President Cyril Ramaphosa addresses supporters of his ruling African National Congress (ANC) at an election victory rally in Johannesburg, South Africa, on May 12, 2019. REUTERS-Mike Hutchings

South Africa’s President Cyril Ramaphosa has supported the removal of statues that glorify the country’s apartheid past.

He said, “any symbol, monument or activity that glorifies racism, that represents our ugly past, has no place in democratic South Africa”.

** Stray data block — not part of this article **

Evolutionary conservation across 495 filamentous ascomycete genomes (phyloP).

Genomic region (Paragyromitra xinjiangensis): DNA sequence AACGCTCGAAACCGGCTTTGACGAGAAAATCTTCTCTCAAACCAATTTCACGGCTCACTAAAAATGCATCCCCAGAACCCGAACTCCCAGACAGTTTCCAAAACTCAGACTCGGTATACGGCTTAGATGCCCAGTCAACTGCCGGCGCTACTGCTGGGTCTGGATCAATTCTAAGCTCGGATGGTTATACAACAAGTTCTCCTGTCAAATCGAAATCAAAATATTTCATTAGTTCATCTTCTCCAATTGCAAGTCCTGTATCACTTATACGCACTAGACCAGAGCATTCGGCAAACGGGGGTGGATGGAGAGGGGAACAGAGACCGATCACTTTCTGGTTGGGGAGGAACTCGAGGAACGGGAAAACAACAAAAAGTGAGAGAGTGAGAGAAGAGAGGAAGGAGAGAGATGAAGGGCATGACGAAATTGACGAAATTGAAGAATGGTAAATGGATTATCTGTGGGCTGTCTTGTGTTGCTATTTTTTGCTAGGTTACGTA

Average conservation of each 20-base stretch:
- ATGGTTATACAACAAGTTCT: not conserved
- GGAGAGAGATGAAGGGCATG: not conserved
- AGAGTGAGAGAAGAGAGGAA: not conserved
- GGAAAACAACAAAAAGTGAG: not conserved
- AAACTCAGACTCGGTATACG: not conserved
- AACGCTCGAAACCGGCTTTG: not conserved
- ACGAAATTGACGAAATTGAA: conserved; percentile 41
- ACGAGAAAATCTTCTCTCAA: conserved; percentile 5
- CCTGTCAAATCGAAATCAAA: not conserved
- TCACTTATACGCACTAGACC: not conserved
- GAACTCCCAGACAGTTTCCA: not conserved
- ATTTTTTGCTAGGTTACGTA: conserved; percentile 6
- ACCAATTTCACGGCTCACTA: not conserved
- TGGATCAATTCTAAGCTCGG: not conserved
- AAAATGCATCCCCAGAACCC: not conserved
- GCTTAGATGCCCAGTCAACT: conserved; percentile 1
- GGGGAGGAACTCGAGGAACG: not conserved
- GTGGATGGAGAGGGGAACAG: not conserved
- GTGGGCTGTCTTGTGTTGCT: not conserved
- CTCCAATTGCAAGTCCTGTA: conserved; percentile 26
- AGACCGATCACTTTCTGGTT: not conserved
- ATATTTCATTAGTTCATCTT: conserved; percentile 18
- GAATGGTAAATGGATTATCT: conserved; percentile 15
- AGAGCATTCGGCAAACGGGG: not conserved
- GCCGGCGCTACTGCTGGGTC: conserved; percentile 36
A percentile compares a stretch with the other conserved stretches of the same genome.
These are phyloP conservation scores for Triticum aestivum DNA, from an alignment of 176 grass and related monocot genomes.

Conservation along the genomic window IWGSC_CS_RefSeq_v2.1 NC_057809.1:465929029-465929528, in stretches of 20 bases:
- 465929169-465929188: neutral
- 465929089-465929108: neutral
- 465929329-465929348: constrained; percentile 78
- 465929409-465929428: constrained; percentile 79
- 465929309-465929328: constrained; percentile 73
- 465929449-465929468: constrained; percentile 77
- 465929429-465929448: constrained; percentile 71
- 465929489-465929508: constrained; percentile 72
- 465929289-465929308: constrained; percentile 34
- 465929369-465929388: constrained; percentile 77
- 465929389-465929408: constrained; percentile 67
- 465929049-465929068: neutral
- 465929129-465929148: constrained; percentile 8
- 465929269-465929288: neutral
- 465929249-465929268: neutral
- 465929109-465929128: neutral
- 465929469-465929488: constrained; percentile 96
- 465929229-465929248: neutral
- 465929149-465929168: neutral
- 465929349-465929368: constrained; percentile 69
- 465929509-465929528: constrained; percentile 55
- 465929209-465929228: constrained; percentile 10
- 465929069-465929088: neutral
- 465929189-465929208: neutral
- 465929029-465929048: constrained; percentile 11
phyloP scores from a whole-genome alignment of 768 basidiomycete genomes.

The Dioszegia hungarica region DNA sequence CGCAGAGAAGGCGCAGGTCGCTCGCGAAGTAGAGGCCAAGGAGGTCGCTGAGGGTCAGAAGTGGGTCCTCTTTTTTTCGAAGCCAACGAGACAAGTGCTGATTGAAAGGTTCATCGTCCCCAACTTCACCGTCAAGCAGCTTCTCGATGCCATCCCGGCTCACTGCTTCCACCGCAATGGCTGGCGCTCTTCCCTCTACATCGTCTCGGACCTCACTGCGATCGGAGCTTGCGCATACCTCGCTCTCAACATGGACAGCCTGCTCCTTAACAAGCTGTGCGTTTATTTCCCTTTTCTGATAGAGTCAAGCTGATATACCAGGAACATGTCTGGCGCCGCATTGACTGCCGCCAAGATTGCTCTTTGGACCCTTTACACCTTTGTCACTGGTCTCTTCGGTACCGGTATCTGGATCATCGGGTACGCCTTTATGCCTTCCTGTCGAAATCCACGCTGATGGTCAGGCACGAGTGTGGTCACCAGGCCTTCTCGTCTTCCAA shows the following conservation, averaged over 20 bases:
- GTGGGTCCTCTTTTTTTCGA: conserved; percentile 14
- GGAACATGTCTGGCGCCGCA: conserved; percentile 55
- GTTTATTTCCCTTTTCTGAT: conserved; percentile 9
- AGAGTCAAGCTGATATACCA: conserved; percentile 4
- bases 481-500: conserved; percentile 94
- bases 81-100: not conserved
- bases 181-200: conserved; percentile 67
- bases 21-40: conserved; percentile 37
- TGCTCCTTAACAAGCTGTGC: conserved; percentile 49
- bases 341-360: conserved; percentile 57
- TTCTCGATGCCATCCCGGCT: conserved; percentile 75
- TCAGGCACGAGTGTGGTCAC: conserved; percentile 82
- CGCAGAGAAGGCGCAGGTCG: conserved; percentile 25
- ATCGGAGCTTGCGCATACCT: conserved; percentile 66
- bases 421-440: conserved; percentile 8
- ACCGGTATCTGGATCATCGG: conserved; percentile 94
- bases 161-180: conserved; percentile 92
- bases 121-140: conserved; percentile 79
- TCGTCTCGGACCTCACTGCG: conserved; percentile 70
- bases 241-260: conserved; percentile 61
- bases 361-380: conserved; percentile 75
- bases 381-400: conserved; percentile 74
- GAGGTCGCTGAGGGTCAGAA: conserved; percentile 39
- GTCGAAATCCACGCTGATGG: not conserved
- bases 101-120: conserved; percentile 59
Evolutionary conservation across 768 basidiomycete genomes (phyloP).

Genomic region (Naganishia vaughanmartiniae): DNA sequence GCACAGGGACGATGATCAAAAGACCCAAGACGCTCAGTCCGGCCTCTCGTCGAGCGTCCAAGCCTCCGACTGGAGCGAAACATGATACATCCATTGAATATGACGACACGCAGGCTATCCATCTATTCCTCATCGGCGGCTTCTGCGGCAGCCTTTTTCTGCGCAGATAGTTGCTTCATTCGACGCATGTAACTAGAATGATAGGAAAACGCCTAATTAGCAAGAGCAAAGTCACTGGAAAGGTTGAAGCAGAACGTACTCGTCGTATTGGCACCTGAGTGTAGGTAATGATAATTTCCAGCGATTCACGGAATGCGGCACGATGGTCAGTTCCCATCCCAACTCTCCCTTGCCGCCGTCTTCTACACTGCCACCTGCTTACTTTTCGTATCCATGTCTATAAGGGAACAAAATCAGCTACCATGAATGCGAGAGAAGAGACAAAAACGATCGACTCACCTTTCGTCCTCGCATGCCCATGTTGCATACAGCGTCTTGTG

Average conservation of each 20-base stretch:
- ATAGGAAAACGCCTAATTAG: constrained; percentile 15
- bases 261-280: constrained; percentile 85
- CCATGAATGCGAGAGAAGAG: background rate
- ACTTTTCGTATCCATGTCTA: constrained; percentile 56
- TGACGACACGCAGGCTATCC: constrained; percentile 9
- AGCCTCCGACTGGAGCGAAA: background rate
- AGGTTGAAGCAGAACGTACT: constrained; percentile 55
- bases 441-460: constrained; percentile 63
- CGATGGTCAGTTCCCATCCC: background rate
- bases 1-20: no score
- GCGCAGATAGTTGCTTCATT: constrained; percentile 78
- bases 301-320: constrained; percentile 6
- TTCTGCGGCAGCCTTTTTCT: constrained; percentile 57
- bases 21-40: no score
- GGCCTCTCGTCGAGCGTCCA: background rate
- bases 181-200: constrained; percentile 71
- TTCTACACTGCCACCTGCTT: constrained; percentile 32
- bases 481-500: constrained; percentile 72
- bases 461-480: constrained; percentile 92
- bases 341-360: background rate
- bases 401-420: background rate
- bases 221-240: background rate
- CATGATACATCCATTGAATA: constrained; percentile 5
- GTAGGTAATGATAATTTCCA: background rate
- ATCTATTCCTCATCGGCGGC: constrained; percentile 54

“Monuments glorifying our divisive past should be re-positioned and relocated,” he said in a virtual address on Thursday as the country marked Heritage Day – an annual public holiday to celebrate the country’s diverse cultures.


Mr Ramaphosa said the removal of the statues shouldn’t be taken as an erasing of history, but as a way of “being sensitive to the lived experiences of all this country’s people”.

“We make no apologies for this because our objective is to build a united nation,” he added.

The campaign to remove statues of historical apartheid figures has been growing in the country, gaining support mainly from blacks.

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